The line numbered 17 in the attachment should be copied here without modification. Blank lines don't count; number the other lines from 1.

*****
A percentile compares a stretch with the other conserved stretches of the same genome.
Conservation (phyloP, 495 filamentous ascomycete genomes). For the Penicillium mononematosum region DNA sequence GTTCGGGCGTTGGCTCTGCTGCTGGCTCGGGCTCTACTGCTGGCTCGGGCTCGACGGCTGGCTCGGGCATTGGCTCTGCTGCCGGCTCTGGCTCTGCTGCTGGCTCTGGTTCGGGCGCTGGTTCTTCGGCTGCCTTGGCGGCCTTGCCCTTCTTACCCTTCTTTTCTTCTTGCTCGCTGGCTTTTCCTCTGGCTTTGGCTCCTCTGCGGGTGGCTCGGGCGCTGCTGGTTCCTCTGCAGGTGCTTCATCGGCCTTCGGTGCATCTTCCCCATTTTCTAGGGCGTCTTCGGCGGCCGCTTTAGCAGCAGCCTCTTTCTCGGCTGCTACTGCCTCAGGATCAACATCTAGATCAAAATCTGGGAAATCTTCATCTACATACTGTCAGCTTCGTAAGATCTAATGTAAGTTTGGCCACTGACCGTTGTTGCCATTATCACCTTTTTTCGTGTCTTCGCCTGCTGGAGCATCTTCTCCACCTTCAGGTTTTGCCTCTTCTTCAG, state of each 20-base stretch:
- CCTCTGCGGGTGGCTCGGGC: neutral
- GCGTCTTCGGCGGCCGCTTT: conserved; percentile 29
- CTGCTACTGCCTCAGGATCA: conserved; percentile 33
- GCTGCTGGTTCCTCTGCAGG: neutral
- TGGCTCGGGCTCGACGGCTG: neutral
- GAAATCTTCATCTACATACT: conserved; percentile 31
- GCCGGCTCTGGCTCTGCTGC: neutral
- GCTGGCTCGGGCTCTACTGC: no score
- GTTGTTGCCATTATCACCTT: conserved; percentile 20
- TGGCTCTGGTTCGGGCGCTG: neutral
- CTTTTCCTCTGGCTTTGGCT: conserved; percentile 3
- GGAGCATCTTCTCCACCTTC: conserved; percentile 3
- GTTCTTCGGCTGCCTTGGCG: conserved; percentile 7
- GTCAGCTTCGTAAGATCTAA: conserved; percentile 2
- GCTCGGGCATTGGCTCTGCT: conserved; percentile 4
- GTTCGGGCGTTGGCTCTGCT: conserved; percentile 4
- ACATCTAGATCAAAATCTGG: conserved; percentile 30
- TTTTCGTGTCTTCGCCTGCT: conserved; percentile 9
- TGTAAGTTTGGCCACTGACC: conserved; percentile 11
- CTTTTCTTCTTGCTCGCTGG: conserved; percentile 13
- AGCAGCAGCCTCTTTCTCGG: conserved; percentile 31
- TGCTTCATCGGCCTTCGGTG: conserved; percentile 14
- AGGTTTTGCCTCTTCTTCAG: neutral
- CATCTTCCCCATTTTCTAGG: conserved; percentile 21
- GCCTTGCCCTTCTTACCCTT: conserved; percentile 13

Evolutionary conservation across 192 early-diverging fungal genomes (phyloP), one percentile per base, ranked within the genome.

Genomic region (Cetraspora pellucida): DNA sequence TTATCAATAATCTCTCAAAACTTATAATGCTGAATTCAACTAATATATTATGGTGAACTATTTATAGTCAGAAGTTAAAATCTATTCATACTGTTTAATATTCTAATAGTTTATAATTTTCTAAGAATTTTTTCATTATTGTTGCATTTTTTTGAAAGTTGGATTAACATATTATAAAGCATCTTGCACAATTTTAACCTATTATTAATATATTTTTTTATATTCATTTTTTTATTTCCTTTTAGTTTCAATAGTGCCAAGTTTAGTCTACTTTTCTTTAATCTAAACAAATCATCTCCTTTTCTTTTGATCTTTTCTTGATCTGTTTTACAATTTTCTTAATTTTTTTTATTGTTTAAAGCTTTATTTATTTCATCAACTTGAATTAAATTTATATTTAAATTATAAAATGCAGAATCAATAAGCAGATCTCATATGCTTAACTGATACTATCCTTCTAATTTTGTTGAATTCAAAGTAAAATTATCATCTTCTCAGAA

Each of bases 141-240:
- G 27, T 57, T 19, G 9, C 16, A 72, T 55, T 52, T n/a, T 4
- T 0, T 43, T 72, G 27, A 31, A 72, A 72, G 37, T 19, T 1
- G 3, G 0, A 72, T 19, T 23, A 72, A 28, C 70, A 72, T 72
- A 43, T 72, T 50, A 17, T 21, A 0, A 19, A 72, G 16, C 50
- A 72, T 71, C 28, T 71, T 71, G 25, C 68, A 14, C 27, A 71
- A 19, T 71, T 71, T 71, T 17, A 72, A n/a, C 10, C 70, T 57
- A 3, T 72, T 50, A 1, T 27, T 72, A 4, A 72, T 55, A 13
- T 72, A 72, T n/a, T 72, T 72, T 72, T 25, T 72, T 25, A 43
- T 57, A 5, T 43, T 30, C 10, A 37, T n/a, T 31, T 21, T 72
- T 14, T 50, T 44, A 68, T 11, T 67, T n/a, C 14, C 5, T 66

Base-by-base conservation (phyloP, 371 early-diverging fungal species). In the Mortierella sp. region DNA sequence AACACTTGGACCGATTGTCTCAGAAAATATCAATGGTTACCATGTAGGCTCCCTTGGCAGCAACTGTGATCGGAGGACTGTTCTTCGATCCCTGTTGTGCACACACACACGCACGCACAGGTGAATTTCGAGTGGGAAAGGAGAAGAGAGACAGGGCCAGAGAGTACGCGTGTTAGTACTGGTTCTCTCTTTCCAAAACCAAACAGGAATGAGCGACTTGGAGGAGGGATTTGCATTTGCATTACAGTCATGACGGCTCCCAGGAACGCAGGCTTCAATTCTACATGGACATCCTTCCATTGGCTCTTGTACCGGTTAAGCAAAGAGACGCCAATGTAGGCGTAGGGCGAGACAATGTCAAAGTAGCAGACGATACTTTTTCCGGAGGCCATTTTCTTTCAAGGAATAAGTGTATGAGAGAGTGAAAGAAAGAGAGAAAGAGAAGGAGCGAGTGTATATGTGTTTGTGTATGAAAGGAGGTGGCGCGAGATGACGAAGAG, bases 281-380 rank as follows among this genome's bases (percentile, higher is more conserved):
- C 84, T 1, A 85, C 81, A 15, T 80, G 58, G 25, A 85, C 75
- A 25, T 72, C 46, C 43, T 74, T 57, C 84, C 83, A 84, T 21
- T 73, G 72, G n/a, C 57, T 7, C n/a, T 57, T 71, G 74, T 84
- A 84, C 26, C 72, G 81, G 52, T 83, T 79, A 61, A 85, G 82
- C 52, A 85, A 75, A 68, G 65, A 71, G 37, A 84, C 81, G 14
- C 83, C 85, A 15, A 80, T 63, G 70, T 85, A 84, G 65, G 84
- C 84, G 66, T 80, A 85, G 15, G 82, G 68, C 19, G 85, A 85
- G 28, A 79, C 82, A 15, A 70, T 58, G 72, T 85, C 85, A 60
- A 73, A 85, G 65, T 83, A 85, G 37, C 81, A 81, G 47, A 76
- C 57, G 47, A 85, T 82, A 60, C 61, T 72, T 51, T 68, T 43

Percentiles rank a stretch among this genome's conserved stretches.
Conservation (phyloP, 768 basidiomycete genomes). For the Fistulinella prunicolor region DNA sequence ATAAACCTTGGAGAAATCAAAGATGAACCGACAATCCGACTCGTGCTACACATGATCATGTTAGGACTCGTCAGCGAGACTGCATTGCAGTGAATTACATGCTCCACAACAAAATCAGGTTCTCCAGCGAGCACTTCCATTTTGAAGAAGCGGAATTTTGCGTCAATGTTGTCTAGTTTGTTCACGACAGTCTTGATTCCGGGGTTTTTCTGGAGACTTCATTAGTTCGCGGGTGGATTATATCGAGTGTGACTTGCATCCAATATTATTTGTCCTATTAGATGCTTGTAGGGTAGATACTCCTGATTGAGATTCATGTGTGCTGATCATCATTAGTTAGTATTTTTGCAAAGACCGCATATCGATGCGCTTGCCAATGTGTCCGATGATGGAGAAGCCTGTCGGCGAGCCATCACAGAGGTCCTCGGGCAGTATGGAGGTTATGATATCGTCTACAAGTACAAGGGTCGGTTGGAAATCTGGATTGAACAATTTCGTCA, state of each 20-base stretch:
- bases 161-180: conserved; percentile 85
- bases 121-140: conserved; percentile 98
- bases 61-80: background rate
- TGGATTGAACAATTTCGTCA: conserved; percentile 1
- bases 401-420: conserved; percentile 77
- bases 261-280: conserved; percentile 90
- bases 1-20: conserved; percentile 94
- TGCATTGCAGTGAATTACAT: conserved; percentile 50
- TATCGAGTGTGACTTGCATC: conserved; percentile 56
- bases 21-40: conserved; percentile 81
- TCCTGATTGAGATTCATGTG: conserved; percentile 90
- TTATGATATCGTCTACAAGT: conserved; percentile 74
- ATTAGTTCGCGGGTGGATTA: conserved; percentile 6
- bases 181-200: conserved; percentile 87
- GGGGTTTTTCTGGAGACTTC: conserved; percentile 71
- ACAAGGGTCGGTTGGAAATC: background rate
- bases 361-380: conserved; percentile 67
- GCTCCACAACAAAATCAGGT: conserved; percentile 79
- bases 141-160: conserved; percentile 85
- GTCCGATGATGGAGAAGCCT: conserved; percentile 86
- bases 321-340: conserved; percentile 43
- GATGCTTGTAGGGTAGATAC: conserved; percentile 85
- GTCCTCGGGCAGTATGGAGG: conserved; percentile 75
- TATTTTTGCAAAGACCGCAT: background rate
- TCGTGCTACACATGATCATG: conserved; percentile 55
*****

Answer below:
- GCTCGGGCATTGGCTCTGCT: conserved; percentile 4